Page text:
Deutsche Bank posted its highest quarterly profit since 2014, thanks to a boom in bond trading, strong results in asset management and a net exit from its exposure to the Archegos Capital family office.
Germany’s largest lender generated net profit of 908 million euros in the first three months of 2021, up from 43 million euros in the first quarter of 2020.
Deutsche also raised its outlook for 2021, saying it expects revenue to be “mostly flat”, compared to previous forecasts of a year-over-year decline.
Years of heavy losses, declining market share and repeated board battles led CEO Christian Sewing in mid-2019 to embark on the most radical restructuring of the group in two decades, involving the reduction of the underperforming investment bank, the drastic reduction of the lender’s balance sheet and the elimination of 18,000 jobs. by 2022.
While heavy restructuring costs caused losses of 5.7 billion euros in 2019, the lender has now returned to profitability, having reported a net profit of 113 million euros last year.
“Our first quarter is further proof that Deutsche Bank is on track across all four core businesses and is building sustainable profitability,” Sewing said.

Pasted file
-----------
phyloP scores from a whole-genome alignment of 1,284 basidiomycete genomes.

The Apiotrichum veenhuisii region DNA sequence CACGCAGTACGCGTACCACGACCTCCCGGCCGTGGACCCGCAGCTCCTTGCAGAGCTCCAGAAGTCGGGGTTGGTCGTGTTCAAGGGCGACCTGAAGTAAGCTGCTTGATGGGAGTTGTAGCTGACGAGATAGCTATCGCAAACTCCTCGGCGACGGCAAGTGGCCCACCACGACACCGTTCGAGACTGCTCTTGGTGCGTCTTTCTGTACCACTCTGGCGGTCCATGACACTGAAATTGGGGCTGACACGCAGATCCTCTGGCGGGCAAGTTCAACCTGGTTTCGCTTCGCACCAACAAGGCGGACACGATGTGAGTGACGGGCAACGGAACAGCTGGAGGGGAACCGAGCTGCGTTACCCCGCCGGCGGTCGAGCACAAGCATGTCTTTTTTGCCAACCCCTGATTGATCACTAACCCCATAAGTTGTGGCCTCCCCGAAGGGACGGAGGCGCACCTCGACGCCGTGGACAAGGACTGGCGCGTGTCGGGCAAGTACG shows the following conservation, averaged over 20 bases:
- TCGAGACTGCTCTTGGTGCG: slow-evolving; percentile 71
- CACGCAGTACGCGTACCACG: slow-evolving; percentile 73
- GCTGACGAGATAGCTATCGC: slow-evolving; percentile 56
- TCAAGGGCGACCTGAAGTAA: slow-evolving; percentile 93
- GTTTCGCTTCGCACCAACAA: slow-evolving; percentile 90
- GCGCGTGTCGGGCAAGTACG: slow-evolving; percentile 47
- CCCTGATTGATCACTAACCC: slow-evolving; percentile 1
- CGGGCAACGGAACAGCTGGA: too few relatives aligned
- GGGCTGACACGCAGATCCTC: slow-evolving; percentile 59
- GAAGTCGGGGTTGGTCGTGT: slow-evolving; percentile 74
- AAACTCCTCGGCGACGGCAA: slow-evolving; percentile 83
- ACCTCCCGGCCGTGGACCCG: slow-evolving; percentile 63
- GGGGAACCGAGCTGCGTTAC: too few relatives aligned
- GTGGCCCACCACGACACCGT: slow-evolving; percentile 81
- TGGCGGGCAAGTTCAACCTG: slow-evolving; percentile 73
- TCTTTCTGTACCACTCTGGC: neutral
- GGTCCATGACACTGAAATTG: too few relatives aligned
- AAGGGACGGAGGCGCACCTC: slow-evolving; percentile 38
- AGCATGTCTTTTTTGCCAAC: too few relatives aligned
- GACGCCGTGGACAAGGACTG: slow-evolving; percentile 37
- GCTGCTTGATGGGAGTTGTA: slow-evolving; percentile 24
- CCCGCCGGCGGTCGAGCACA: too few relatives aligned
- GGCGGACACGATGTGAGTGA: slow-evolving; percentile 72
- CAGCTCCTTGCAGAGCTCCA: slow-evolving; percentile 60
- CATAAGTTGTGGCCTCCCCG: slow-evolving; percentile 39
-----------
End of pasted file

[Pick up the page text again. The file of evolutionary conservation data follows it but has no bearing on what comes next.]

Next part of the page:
The results exceeded analysts’ expectations by almost 60%. Deutsche’s return on tangible equity – a key benchmark for profitability – stood at 7.4% in the first quarter and was close to its 8% target for 2022.
The main driver of performance was investment banking, which recorded a 32% year-over-year increase in revenue to 3.1 billion euros, and the asset management unit of group, whose turnover increased by 23% to 637 million euros. Both have exceeded analysts’ expectations.
Bloomberg earlier reported that Deutsche had € 3.4 billion exposure to a struggling investment group Archegos. However, unlike many peers – including rivals UBS and Credit Suisse – who have incurred Heavy losses, the bank said Thursday it was able to unwind its position without taking a hit.
Deutsche’s private bank and corporate bank, which had previously been touted by Sewing as divisions that could help the lender wean off fickle income from the investment bank, both reported declining revenues. However, lower provisions for credit losses pushed up pre-tax profits for both units.
Deutsche’s Tier 1 common stock ratio – a key indicator of balance sheet strength – rose to 13.7% of risk-weighted assets, from 12.8% a year ago.